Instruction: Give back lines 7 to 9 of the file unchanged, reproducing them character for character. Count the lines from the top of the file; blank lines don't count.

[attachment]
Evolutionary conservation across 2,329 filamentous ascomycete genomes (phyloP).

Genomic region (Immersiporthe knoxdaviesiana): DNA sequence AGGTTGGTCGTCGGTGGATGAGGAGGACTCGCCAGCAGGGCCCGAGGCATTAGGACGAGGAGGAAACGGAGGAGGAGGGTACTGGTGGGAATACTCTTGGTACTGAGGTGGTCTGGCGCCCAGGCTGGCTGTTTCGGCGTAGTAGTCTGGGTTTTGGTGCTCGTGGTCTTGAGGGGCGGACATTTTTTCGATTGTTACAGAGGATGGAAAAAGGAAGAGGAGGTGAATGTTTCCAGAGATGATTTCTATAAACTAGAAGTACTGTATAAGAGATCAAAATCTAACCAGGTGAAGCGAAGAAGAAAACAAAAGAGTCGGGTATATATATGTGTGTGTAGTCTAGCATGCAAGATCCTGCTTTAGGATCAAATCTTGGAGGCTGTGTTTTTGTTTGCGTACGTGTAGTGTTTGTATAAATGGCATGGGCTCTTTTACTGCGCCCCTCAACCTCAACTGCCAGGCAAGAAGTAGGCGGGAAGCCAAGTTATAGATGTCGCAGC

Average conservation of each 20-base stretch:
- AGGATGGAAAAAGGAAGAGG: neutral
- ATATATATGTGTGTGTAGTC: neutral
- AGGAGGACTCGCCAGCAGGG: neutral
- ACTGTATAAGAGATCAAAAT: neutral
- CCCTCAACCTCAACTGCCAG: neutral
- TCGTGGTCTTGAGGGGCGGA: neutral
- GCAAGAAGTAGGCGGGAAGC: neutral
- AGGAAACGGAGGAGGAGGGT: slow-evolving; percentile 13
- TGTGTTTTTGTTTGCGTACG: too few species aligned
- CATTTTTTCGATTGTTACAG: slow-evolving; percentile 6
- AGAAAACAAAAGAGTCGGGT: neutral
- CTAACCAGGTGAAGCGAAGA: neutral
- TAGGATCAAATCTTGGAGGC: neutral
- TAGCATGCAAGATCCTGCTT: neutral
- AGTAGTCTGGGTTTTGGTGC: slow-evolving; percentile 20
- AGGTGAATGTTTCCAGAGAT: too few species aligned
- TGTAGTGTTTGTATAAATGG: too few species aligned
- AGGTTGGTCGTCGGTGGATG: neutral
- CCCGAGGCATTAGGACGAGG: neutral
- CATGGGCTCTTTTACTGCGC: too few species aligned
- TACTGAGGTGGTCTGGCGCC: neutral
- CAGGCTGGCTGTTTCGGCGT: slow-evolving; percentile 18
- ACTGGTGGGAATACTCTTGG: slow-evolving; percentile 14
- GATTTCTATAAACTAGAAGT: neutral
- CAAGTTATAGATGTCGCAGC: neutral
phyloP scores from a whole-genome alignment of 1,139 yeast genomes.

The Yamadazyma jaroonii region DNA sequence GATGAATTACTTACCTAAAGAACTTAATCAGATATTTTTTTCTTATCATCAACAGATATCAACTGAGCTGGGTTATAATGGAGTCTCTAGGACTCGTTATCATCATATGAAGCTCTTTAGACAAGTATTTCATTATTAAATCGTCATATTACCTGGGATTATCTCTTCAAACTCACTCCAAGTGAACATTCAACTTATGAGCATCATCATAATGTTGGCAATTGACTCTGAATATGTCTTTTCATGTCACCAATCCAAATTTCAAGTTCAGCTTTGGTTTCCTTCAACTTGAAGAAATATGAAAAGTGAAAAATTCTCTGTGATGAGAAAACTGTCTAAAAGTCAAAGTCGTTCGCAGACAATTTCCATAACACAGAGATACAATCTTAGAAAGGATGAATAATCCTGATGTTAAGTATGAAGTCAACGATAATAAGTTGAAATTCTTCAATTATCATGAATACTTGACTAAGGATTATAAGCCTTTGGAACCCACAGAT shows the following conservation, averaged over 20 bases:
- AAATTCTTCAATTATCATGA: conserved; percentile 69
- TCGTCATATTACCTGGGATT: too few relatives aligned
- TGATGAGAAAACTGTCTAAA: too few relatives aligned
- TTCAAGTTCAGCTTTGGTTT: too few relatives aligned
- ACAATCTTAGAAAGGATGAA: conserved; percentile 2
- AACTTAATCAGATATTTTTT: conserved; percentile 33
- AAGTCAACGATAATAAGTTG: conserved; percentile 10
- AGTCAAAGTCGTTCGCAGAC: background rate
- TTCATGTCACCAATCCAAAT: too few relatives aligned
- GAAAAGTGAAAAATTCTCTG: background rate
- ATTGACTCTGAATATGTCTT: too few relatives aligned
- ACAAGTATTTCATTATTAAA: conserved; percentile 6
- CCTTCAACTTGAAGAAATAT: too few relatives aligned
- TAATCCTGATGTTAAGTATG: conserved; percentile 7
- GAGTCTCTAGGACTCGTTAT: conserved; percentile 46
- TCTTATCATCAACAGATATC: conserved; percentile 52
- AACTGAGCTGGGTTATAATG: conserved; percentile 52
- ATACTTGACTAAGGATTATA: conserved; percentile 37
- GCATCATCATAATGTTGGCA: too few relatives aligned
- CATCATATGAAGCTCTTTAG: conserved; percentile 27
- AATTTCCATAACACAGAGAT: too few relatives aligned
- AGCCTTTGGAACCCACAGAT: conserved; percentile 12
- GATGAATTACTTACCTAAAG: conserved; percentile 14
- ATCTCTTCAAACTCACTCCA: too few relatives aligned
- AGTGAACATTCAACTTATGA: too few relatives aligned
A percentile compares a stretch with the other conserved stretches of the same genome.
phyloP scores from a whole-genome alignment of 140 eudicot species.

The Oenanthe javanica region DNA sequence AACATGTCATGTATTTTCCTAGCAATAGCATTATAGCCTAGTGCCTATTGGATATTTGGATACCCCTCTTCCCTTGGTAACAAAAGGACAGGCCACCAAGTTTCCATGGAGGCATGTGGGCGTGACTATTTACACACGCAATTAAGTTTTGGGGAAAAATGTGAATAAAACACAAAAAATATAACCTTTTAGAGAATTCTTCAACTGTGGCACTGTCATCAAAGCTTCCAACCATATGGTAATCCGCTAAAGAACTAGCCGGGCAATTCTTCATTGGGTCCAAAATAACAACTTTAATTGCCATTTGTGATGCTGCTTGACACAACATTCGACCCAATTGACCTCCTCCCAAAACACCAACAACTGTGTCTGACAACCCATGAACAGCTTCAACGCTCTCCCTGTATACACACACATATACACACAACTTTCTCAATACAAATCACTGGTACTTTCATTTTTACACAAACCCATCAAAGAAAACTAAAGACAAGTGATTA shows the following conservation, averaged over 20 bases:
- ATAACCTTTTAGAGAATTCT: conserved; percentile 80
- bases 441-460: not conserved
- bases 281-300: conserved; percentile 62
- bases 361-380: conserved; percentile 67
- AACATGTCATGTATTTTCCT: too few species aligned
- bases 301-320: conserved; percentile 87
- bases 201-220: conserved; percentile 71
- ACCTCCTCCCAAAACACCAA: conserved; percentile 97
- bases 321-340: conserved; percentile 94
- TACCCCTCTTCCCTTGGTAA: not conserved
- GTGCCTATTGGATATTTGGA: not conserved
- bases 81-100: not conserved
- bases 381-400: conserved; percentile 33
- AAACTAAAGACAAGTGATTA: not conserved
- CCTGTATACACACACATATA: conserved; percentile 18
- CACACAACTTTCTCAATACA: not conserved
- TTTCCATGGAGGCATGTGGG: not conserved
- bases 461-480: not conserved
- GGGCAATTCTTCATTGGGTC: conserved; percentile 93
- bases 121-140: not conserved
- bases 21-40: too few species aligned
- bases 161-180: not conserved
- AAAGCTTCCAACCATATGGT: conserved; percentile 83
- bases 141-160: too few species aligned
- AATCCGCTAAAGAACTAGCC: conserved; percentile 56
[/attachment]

- ACTGTATAAGAGATCAAAAT: neutral
- CCCTCAACCTCAACTGCCAG: neutral
- TCGTGGTCTTGAGGGGCGGA: neutral